If opera isn’t your bag, don’t worry too much. The colour co-ordinated sets and costumes are clearly inspired by the work of Hollywood greats such as Stanley Donen and Vincente Minnelli. The singing is glorious too, though Deneuve herself does not sing. In fact all the key players are dubbed, but then so was Audrey Hepburn in My Fair Lady and it didn’t do that film any harm.

Scanned from three black and white separation masters which Demy had had struck because he knew the Eastmancolor was going to fade, this 50th anniversary restoration is as good as it’s ever going to look. And if it’s not as contrasty or solid as Technicolor, that’s maybe appopriate for a very pastel-coloured film featuring a fragile-looking lead in Deneuve and powered by a plot about love not conquering all.

The Umbrellas of Cherbourg – at Amazon



© Steve Morrissey 2014



9 December 2013-12-09

See what I mean about mood? James Wan's The Conjuring

Out in the UK This Week



The Conjuring (Warner, cert 15, Blu-ray/DVD)

A family living out in the boonies is terrorised by a demon spirit in this moody horror film directed by James Wan and written by twin brothers Chad and Carey Hayes. The Hayes brothers are in their 50s but Wan wasn’t even born when The Exorcist was released in 1973. But he’s definitely seen the film; The Conjuring is an exercise in Exorcist atmospherics – all rosaries, Latin and vomit. Vera Farmiga and Patrick Wilson play the weird earnest, hucksterish exorcists, Farmiga deliberately going for Ellen Burstyn in her performance, Wilson wisely staying away from any suggestion of channelling Max Von Sydow. Meanwhile inside the house where the demon infestation is going on, Wan shows us he has also seen The Amityville Horror and, just for high-tone kudos, Don’t Look Now. It is all very well done, if a touch underwritten, but then Wan also got the mood pretty well right with his previous 1970s horror homage, Insidious. And it makes a change from the Saw films, which is what Wan made his name with.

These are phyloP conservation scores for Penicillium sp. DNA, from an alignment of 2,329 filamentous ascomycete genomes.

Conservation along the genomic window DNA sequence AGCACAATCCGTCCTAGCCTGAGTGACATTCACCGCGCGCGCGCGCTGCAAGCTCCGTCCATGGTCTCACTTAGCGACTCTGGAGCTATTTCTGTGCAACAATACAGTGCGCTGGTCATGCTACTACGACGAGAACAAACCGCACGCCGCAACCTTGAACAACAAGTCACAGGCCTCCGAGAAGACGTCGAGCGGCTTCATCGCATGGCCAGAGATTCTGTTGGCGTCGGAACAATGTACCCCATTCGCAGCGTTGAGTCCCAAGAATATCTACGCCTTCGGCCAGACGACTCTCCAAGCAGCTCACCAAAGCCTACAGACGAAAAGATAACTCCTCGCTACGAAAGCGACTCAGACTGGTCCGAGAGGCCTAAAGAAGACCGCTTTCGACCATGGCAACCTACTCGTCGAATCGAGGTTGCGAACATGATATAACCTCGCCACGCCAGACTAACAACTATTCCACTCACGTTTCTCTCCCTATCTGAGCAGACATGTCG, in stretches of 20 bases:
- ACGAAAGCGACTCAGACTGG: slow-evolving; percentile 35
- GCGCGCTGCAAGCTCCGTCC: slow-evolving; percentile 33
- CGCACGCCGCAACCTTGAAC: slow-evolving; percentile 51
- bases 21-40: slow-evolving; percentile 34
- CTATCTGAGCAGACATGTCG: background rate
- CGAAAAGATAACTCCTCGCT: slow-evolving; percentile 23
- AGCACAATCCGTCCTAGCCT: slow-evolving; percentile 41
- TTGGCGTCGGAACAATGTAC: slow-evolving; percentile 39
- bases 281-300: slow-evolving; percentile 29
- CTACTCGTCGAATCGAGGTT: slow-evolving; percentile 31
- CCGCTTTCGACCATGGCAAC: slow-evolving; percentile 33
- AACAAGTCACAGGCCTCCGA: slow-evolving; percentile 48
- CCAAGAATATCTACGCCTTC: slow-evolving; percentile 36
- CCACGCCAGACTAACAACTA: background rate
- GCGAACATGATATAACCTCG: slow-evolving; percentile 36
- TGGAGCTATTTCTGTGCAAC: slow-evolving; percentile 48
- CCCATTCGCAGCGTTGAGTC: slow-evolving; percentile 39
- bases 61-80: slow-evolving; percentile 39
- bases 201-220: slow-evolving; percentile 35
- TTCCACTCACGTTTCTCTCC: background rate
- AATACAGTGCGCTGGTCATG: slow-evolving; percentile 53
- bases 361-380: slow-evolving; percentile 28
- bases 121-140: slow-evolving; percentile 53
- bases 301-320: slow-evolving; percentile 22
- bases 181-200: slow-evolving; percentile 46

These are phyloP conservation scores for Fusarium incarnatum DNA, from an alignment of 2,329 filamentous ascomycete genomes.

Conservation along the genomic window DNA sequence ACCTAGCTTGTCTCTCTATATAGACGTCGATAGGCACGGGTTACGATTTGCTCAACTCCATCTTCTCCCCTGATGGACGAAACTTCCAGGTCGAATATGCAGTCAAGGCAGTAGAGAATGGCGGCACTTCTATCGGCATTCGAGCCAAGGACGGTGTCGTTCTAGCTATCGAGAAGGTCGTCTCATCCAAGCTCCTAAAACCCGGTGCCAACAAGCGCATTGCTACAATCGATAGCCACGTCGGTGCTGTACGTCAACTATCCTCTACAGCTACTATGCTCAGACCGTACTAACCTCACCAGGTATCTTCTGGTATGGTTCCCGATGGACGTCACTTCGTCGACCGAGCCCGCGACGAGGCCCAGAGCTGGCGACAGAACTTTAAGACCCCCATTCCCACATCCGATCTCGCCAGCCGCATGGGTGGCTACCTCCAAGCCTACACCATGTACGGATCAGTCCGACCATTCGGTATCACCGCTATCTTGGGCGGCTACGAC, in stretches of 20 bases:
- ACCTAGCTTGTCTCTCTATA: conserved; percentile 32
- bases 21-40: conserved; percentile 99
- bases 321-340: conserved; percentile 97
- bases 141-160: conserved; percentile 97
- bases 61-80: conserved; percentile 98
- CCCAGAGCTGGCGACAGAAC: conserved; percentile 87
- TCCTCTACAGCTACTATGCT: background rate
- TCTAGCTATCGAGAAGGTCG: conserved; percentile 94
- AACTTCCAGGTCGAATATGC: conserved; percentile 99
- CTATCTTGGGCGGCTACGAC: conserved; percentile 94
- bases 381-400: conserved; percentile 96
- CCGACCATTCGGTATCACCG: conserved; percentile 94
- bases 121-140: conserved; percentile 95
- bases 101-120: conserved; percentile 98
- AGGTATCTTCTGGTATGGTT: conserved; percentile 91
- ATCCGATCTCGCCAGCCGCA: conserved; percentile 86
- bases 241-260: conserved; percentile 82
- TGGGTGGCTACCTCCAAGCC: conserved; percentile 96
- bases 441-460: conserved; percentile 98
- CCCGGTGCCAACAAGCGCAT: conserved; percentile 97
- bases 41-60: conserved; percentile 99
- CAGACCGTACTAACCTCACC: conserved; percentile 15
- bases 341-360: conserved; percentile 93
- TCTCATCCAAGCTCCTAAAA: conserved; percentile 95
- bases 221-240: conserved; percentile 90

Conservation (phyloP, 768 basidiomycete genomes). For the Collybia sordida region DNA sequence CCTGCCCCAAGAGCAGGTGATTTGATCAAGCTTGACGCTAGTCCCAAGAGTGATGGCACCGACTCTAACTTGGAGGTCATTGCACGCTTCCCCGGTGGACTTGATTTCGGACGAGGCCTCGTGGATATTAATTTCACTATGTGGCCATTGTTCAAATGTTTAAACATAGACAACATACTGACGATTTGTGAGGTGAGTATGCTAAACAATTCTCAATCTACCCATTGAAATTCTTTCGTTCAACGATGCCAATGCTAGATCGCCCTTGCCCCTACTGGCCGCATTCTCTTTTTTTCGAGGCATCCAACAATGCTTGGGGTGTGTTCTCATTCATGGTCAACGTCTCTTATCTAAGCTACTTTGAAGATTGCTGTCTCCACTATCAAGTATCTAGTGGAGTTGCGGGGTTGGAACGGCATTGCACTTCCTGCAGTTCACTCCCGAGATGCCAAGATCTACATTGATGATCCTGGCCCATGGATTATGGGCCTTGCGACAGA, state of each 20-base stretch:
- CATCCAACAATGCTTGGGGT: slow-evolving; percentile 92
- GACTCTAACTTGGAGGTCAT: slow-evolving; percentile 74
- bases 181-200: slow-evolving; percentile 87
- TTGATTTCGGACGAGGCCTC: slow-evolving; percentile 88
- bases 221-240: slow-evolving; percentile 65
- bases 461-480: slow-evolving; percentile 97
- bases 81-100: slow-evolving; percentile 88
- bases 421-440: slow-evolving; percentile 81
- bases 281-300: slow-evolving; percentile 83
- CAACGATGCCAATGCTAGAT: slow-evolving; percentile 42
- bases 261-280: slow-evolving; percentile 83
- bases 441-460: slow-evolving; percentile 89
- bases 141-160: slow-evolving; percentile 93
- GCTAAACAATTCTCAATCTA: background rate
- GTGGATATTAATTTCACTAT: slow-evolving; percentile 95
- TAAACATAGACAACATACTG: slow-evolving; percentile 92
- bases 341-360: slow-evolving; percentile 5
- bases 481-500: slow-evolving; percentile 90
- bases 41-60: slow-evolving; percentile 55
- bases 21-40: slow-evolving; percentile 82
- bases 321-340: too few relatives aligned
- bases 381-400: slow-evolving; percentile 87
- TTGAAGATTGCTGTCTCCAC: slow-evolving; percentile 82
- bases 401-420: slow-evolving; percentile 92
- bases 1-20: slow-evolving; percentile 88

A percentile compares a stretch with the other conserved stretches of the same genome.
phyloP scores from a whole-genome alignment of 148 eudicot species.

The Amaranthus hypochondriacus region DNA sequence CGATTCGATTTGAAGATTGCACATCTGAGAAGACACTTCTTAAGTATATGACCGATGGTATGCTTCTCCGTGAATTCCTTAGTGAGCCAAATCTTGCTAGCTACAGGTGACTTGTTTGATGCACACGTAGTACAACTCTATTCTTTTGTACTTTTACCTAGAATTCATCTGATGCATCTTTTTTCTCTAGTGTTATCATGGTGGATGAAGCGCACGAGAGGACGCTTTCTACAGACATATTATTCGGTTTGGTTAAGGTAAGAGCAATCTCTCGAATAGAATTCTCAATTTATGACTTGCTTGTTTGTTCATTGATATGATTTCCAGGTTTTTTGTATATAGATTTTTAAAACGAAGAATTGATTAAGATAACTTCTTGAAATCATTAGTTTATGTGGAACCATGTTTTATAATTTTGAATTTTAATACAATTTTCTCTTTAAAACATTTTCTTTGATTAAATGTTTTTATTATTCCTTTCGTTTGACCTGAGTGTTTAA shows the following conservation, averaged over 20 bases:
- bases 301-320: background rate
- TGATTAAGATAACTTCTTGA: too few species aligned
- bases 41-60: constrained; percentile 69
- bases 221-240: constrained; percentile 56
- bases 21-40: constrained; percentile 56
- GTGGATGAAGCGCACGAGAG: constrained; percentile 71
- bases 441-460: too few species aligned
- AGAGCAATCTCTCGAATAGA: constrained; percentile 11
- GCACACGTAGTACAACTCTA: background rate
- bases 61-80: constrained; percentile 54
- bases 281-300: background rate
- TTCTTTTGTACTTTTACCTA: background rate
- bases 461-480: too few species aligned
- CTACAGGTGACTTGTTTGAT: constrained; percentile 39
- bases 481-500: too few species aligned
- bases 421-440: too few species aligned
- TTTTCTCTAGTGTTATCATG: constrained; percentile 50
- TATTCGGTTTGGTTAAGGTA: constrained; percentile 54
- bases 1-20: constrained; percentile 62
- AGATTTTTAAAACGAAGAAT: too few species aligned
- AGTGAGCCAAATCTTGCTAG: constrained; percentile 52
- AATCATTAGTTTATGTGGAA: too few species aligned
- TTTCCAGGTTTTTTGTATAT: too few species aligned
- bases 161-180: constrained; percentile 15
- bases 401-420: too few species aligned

The Conjuring – at Amazon



Fireworks Wednesday (Axiom, cert 12, DVD)

Made in 2006 but only getting a release now, off the back of the Oscar-winning A Separation, this similarly domestic, similarly brilliant drama by the Iranian master Asghar Farhadi follows Roohi (Taraneh Alidoosti), a prospective bride from a poor traditional background, into a middle class household, where she works as a cleaner while the well-to-do couple’s marriage falls apart around her. As with A Separation, Farhadi spins several stories together with effortless style – the wife, the husband, the hairdresser, the girl, and various other minor characters who all arrive fully formed on screen. It is so brilliantly acted that you have to keep reminding yourself that you’re not eavesdropping, and so well plotted that you are gripped to the end. As for its message – in spite of the devout opening intertitle which reads “For the love of God”, Farhadi is pointing out quietly that Islam needs to drop some of the non-Koranic codes if it’s going to survive in the modern world. Roohi can’t ride on the back of a motorbike wearing a long, flowing chador without it getting caught in the wheels, which is what happens in the film’s opening scene. Watch out for that chador – it keeps popping up.

Fireworks Wednesday – at Amazon



2 Guns (E One, cert 15, Blu-ray/DVD)

2 Guns is dumbass entertainment done well, which asks for and gets charismatic performances from its stars, Mark Wahlberg and Denzel Washington. They play the pair of crooks who turn out to be not quite who they say they are – and neither knows who the other guy really is either. If it looks like a thriller at first – the gunplay, the wiseass dialogue, director Baltasar Kormákur’s love of an overhead shot – it’s actually a farce, with the action accelerating as the film progresses, and more and more characters arriving to make things even more deliberately confusing. Talking of which, pantomime performances from Bill Paxton as a very hardass CIA guy and Edward James Olmos as the suave, cruel and loquacious baddie help it to swing along, while the soundtrack lays down wah-chukka-wah sounds just to deliver an extra nudge in the ribs. Add pizza and enjoy.

2 Guns – at Amazon



This Ain’t California (Luxin, cert 12, DVD)